According to Featherstone, the UK government receives at least one complaint per month of alleged abduction of a child by a parent of Indian origin. There are about eight such cases currently being investigated, the minister said.

The children were abducted by one of the parents and brought to India in order to gain the advantage in matrimonial and child custody disputes.

Child abduction cases by parents are high in countries which have a large population of people of Indian origin such as the UK, the US and Canada.

About 70 children were abducted by parents of Indian origin in the UK in the past eight years, according to a report.

The US State Department’s Office of Child Issues, which helps in child abduction cases, is currently working on more than 100 cases of children taken to India without the consent of the parent left behind. The State Department has said that there are few remedies if a child is abducted to India.

There are more unresolved cases of parental child abduction from the US to India than any other country with the exception of Mexico.

About 85 countries have ratified the 1980 Hague Convention on Parental Child Abduction. Under the convention, member countries undertake to return children abducted by a parent to their homes under the jurisdiction of the courts in the home country.

Parental child abduction has become one of the many issues that have been added to the agenda for inter-governmental discussions with visiting delegations from the US, Britain and Canada.

Several NGOs and activists in India and abroad have urged the government to accede to the Hague Convention.

On the occasion of Father’s Day (June 20), a Bangalore-based non-governmental organisation, Children’s Rights Initiative for Shared Parenting (CRISP), has demanded that India ratify the Hague Convention and reform family law in India.

California-based Rakshak Foundation has also appealed to the union government to safeguard children’s rights and make parental abduction a cognizable, non-bailable crime.

Abduction of a child by one parent violates the child’s right to live in the security of the familiar home and prevents access to both parents. More and more child custody and abduction cases are landing in Indian courts relating to foreign citizens as well as non resident Indians (NRIs).

The Supreme Court has ruled recently that Indian courts have jurisprudence on child custody cases even if the child is a citizen of a foreign country. The courts apply the principle of best interest of the child, taking a foreign court decree as only one of the factors for deciding on the custodial dispute.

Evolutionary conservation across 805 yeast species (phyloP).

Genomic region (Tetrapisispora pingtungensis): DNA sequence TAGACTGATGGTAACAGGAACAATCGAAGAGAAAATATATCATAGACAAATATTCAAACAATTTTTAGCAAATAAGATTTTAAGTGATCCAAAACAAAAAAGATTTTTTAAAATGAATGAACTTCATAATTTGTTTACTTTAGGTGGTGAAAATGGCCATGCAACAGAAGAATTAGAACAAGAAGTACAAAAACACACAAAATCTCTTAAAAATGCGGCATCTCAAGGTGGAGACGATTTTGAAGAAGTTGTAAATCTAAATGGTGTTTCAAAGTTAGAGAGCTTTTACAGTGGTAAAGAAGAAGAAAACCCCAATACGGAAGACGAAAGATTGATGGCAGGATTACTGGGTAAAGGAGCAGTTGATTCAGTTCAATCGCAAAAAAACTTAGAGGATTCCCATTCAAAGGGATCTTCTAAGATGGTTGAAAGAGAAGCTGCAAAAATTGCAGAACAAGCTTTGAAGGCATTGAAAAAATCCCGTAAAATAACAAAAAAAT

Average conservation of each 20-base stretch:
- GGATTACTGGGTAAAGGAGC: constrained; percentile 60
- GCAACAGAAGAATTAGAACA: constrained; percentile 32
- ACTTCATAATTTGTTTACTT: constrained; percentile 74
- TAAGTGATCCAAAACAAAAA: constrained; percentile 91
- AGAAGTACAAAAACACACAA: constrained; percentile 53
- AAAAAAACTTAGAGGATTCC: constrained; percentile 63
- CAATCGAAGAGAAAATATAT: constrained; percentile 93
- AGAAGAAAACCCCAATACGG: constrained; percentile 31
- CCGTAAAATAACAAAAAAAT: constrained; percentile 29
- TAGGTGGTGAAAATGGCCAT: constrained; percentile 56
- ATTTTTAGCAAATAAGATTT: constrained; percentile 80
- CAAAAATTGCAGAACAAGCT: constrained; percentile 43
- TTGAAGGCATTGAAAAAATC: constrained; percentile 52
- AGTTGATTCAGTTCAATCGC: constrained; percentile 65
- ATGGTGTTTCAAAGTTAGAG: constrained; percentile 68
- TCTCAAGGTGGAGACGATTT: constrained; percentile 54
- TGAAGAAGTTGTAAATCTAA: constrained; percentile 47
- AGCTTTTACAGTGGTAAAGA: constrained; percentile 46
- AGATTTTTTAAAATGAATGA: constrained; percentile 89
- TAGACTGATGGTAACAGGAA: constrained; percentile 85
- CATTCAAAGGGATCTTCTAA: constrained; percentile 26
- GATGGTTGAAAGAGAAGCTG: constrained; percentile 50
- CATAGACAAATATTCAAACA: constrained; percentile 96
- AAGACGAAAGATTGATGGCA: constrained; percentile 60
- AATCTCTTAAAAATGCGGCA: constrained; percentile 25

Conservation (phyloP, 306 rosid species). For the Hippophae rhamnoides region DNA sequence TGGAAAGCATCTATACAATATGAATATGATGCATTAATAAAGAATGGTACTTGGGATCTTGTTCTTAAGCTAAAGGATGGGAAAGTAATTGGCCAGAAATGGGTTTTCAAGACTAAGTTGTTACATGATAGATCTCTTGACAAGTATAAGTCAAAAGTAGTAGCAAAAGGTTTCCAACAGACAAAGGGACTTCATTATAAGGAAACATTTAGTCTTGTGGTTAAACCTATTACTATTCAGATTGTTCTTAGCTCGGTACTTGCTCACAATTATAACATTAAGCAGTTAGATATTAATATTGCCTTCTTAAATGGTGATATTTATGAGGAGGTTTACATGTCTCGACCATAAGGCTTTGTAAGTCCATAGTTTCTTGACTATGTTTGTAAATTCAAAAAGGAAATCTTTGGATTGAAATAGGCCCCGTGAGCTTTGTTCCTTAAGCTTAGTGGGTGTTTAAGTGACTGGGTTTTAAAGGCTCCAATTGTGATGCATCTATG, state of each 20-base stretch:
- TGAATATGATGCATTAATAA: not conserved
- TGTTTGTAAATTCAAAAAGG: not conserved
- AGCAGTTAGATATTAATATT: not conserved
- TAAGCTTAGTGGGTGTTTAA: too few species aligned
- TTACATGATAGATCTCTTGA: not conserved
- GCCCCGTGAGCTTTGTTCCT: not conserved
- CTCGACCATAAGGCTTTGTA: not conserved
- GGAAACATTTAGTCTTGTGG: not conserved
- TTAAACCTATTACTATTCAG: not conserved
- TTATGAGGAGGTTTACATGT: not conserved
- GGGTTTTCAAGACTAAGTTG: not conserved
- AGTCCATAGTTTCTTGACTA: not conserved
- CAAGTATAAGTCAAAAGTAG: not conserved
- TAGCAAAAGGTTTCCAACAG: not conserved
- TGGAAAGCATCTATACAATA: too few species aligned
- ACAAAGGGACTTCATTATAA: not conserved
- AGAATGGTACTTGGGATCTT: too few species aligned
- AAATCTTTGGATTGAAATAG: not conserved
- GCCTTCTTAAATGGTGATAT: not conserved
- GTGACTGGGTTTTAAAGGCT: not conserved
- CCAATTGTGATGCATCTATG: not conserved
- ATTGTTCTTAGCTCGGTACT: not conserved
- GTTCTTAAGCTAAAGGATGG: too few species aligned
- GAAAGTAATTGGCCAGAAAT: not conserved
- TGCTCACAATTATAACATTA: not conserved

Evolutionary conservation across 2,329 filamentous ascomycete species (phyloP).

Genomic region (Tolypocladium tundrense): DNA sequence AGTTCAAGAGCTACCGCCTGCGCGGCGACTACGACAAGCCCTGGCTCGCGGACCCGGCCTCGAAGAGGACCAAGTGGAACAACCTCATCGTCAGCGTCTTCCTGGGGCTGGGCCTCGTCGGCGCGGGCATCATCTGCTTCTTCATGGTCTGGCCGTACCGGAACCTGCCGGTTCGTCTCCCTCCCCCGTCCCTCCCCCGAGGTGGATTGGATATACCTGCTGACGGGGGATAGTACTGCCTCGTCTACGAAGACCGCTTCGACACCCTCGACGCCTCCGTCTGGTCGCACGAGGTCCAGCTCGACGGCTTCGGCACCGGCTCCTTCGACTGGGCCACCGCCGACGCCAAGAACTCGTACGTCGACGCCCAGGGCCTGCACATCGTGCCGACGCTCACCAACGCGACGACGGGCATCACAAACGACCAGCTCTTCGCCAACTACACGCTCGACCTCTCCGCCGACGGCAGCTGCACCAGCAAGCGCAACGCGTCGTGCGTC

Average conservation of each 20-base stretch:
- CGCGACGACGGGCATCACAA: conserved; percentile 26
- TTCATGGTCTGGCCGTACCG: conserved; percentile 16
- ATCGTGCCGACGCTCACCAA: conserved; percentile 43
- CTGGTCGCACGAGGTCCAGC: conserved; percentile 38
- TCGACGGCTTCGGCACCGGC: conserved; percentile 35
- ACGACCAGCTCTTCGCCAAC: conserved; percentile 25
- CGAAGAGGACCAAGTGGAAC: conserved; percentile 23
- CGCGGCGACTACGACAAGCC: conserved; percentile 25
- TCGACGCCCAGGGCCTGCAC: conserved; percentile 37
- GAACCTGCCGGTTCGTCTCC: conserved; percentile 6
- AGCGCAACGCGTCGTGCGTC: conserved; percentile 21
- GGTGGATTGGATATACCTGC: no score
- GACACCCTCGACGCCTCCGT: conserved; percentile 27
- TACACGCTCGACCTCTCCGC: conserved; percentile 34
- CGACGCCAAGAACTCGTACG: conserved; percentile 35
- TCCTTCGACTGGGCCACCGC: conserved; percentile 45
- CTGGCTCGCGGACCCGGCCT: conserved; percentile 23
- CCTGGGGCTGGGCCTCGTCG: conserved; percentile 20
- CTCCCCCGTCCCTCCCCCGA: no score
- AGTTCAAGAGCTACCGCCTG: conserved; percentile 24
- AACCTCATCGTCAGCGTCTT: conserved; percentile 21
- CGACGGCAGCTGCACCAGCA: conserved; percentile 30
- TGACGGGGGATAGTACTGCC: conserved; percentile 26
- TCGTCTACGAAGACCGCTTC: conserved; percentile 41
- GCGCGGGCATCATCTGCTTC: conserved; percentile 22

There have been occasions when the father had taken away the child from the country of residence, gone to India and left the child with his grandparents while he flew to work in a third country.

At other times, it is the woman who took the child on the pretext of visiting India.

Many abducted children are told that the other parent is dead or has gone away. Often one parent tries to poison the child’s mind to the other parent, which often causes psychological and emotional problems for the child.

‘Children in such cases are voiceless victims and their right to be connected to both biological parents needs to be protected,’ according to the Rakshak Foundation.

Often child custody cases lead to the child being deprived of the love, affection and care of one parent.

‘Joint custody and shared parenting are the best solutions for normal development of the child,’ the foundation said.

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Top judge says mothers should have children taken away if they don’t let fathers see them


Source: Daily Mail

Mothers who refuse to let separated fathers see their children should have them taken away, a senior family court judge said yesterday. The children should be handed over to the full time care of the father if the mother persistently defies court orders, Mr Justice Coleridge said.

He called for a ‘three strikes and you’re out rule’ by which children would be taken away if mothers ignored three court orders. The judge said that family courts are losing their authority because so many people take no notice of their judgments. Around 5,000 new cases a year come before the family courts in which parents – almost always mothers – defy orders to let the other parent have contact.

Judges are extremely reluctant to jail such mothers because of the damaging effects on the children, so many continue to get away with it. Mr Justice Coleridge, 61, said: ‘If I were to call it three strikes and you’re out it sounds insensitive but something like it perhaps should be the norm.’ He added that occasionally it might be necessary to send a mother to jail.

Read more: http://www.dailymail.co.uk/news/article-1333549/Top-judge-says-mothers-children-taken-away-dont-let-fathers-them.html#ixzz19hZkaJDX